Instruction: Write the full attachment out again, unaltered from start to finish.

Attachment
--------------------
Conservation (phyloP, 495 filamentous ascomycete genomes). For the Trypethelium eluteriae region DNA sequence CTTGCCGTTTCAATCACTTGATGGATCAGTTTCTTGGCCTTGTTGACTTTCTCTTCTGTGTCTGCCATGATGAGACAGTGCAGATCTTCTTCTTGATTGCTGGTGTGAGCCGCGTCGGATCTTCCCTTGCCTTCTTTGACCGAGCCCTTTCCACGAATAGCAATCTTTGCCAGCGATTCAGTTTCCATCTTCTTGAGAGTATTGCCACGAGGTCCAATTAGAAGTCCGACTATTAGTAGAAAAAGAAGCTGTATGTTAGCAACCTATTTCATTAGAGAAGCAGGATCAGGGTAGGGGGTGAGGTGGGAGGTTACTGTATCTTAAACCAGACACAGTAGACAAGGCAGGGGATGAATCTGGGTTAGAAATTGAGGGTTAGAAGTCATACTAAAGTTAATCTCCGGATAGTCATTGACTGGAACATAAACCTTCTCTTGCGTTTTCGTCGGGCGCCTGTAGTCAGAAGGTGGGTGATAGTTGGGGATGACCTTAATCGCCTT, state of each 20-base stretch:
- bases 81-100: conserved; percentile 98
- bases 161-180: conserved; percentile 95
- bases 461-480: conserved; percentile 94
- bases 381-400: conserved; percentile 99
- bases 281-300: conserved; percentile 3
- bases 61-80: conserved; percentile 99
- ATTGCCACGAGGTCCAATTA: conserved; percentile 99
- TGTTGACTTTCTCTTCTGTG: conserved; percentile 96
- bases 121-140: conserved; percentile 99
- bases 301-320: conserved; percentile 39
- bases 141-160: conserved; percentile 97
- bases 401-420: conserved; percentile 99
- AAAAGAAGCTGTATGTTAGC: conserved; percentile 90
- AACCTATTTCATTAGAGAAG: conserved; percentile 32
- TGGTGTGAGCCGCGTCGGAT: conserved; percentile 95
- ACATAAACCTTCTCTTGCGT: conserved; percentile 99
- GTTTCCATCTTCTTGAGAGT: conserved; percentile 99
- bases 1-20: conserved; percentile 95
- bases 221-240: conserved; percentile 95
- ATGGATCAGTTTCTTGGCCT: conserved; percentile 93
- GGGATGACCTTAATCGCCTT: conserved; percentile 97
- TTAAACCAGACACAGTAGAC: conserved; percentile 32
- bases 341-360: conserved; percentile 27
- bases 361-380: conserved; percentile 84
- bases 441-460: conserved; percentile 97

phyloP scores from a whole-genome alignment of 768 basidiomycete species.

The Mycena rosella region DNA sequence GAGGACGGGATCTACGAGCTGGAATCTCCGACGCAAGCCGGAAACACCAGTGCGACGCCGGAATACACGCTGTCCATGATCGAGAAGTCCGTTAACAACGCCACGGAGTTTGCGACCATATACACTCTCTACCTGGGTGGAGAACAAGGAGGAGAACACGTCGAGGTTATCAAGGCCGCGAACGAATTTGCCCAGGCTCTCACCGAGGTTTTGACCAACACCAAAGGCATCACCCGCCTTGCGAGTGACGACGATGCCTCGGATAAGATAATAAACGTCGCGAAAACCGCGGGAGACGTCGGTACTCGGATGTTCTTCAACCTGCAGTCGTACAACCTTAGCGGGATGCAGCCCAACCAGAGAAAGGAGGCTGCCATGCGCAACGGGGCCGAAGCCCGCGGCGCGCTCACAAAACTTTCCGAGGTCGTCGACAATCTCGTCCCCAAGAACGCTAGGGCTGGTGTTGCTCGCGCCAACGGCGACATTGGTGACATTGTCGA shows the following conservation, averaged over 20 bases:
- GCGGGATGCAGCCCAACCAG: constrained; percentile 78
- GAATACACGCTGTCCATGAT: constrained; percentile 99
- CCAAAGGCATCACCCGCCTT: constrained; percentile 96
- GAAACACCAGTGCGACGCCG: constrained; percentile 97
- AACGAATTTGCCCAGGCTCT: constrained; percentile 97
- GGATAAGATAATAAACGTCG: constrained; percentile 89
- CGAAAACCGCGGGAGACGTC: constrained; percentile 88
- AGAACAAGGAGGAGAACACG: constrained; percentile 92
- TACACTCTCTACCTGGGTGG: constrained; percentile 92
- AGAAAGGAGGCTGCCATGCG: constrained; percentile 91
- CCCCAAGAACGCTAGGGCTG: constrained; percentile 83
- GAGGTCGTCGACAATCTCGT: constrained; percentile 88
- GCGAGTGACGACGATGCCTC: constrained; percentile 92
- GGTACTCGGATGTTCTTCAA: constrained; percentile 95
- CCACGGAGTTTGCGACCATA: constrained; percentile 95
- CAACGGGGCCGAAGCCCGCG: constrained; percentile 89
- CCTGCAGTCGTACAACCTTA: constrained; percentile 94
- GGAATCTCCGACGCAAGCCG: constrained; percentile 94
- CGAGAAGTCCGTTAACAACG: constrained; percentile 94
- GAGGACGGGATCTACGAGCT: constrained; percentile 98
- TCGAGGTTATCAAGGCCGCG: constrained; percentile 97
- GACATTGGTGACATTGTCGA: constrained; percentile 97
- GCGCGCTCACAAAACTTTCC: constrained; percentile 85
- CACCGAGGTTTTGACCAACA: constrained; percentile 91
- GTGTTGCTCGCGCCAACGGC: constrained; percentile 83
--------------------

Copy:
Conservation (phyloP, 495 filamentous ascomycete genomes). For the Trypethelium eluteriae region DNA sequence CTTGCCGTTTCAATCACTTGATGGATCAGTTTCTTGGCCTTGTTGACTTTCTCTTCTGTGTCTGCCATGATGAGACAGTGCAGATCTTCTTCTTGATTGCTGGTGTGAGCCGCGTCGGATCTTCCCTTGCCTTCTTTGACCGAGCCCTTTCCACGAATAGCAATCTTTGCCAGCGATTCAGTTTCCATCTTCTTGAGAGTATTGCCACGAGGTCCAATTAGAAGTCCGACTATTAGTAGAAAAAGAAGCTGTATGTTAGCAACCTATTTCATTAGAGAAGCAGGATCAGGGTAGGGGGTGAGGTGGGAGGTTACTGTATCTTAAACCAGACACAGTAGACAAGGCAGGGGATGAATCTGGGTTAGAAATTGAGGGTTAGAAGTCATACTAAAGTTAATCTCCGGATAGTCATTGACTGGAACATAAACCTTCTCTTGCGTTTTCGTCGGGCGCCTGTAGTCAGAAGGTGGGTGATAGTTGGGGATGACCTTAATCGCCTT, state of each 20-base stretch:
- bases 81-100: conserved; percentile 98
- bases 161-180: conserved; percentile 95
- bases 461-480: conserved; percentile 94
- bases 381-400: conserved; percentile 99
- bases 281-300: conserved; percentile 3
- bases 61-80: conserved; percentile 99
- ATTGCCACGAGGTCCAATTA: conserved; percentile 99
- TGTTGACTTTCTCTTCTGTG: conserved; percentile 96
- bases 121-140: conserved; percentile 99
- bases 301-320: conserved; percentile 39
- bases 141-160: conserved; percentile 97
- bases 401-420: conserved; percentile 99
- AAAAGAAGCTGTATGTTAGC: conserved; percentile 90
- AACCTATTTCATTAGAGAAG: conserved; percentile 32
- TGGTGTGAGCCGCGTCGGAT: conserved; percentile 95
- ACATAAACCTTCTCTTGCGT: conserved; percentile 99
- GTTTCCATCTTCTTGAGAGT: conserved; percentile 99
- bases 1-20: conserved; percentile 95
- bases 221-240: conserved; percentile 95
- ATGGATCAGTTTCTTGGCCT: conserved; percentile 93
- GGGATGACCTTAATCGCCTT: conserved; percentile 97
- TTAAACCAGACACAGTAGAC: conserved; percentile 32
- bases 341-360: conserved; percentile 27
- bases 361-380: conserved; percentile 84
- bases 441-460: conserved; percentile 97

phyloP scores from a whole-genome alignment of 768 basidiomycete species.

The Mycena rosella region DNA sequence GAGGACGGGATCTACGAGCTGGAATCTCCGACGCAAGCCGGAAACACCAGTGCGACGCCGGAATACACGCTGTCCATGATCGAGAAGTCCGTTAACAACGCCACGGAGTTTGCGACCATATACACTCTCTACCTGGGTGGAGAACAAGGAGGAGAACACGTCGAGGTTATCAAGGCCGCGAACGAATTTGCCCAGGCTCTCACCGAGGTTTTGACCAACACCAAAGGCATCACCCGCCTTGCGAGTGACGACGATGCCTCGGATAAGATAATAAACGTCGCGAAAACCGCGGGAGACGTCGGTACTCGGATGTTCTTCAACCTGCAGTCGTACAACCTTAGCGGGATGCAGCCCAACCAGAGAAAGGAGGCTGCCATGCGCAACGGGGCCGAAGCCCGCGGCGCGCTCACAAAACTTTCCGAGGTCGTCGACAATCTCGTCCCCAAGAACGCTAGGGCTGGTGTTGCTCGCGCCAACGGCGACATTGGTGACATTGTCGA shows the following conservation, averaged over 20 bases:
- GCGGGATGCAGCCCAACCAG: constrained; percentile 78
- GAATACACGCTGTCCATGAT: constrained; percentile 99
- CCAAAGGCATCACCCGCCTT: constrained; percentile 96
- GAAACACCAGTGCGACGCCG: constrained; percentile 97
- AACGAATTTGCCCAGGCTCT: constrained; percentile 97
- GGATAAGATAATAAACGTCG: constrained; percentile 89
- CGAAAACCGCGGGAGACGTC: constrained; percentile 88
- AGAACAAGGAGGAGAACACG: constrained; percentile 92
- TACACTCTCTACCTGGGTGG: constrained; percentile 92
- AGAAAGGAGGCTGCCATGCG: constrained; percentile 91
- CCCCAAGAACGCTAGGGCTG: constrained; percentile 83
- GAGGTCGTCGACAATCTCGT: constrained; percentile 88
- GCGAGTGACGACGATGCCTC: constrained; percentile 92
- GGTACTCGGATGTTCTTCAA: constrained; percentile 95
- CCACGGAGTTTGCGACCATA: constrained; percentile 95
- CAACGGGGCCGAAGCCCGCG: constrained; percentile 89
- CCTGCAGTCGTACAACCTTA: constrained; percentile 94
- GGAATCTCCGACGCAAGCCG: constrained; percentile 94
- CGAGAAGTCCGTTAACAACG: constrained; percentile 94
- GAGGACGGGATCTACGAGCT: constrained; percentile 98
- TCGAGGTTATCAAGGCCGCG: constrained; percentile 97
- GACATTGGTGACATTGTCGA: constrained; percentile 97
- GCGCGCTCACAAAACTTTCC: constrained; percentile 85
- CACCGAGGTTTTGACCAACA: constrained; percentile 91
- GTGTTGCTCGCGCCAACGGC: constrained; percentile 83